Mulvane city, residents, businesses preparing for rain


MULVANE, Kan. (KSNW) – Disaster preparedness has become second nature to the people in Mulvane who experienced extreme flooding last August and September.

Much of Mulvane sits low and even below the flood plain, so rain can quickly transition a situation from mild to emergency mode. The staff at Uncle Roy’s Tavern near downtown Mulvane know it a little too well.

“Now, every time the clouds get dark and the skies look angry, we have to consider going into action,” co-owner Shane McCullough said.

McCullough opened the tavern in August 2016 and within 48 hours, there was four feet of water coursing through the bar. Staff, volunteers for the opening festivities and customers were able to escape the waters by using the knocked over Tilt-a-Whirl laying outside on Second Street, which was there for Old Settler’s Days.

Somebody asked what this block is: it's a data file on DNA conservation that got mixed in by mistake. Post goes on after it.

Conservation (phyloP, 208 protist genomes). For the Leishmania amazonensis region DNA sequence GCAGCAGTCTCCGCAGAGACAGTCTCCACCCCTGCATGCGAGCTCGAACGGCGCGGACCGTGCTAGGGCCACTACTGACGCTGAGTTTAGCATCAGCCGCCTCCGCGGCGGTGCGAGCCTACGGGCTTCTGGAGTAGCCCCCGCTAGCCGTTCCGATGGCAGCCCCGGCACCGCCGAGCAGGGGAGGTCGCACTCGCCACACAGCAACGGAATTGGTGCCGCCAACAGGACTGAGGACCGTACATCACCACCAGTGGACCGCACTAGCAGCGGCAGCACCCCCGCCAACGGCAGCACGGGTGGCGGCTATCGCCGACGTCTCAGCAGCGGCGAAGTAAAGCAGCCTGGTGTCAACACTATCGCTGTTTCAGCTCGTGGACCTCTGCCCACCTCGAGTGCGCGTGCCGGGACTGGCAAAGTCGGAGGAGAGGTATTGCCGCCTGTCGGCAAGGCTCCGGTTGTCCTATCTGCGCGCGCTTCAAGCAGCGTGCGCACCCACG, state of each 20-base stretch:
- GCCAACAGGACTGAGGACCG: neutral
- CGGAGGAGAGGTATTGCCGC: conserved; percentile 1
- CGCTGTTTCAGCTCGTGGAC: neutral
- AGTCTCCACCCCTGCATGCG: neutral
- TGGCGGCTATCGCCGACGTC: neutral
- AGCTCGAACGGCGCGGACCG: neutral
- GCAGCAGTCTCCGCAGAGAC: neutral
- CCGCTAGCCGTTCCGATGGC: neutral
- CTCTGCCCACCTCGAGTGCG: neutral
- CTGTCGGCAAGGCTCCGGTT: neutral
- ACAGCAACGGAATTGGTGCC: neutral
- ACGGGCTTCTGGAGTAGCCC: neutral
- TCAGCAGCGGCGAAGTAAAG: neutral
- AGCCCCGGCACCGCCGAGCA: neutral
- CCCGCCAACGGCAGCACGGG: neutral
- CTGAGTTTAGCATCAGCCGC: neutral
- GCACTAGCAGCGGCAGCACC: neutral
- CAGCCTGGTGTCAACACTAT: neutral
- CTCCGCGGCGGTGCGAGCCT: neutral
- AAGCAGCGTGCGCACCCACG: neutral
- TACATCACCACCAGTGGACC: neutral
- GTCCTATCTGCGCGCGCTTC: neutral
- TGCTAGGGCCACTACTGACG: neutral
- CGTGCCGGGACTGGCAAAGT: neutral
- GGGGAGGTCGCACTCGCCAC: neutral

Days rain threatens, McCullough and crew get preventative.

“When the time requires, we go out and put sand bags and tarps against the doors, so if the water does rise, it’s ability to actually get into the building is significantly reduced,” McCullough said.

Dozens of sandbags sit at the back door of Uncle Roy’s Tavern but the co-owners have a plan to add some French drains and concrete retaining walls at the back of the building that they can drop in steel plates in the entrance areas.

At the city level, city officials are taking action too, sending a letter of intent to FEMA and Kansas Department of Emergency Management for a grant application they would use to build some preventative hazardous mitigation items, like a detention or retention pond.

“To say that we would get grant money and be under construction in six months to a year, that would be unrealistic and overoptimistic. I would say, if we’re able to move forward with storm drainage improvements with KDEM or FEMA funds in the next couple years, that would be pretty quick,” city administrator Kent Hixson said.

Parts of Styx Creek sit on private property, so any funds the city receives from FEMA or KDEM won’t help those areas. The city performs routine maintenance on culverts and storm drains.

The city of Mulvane sits in the Styx Creek drainage basin according to Hixson.

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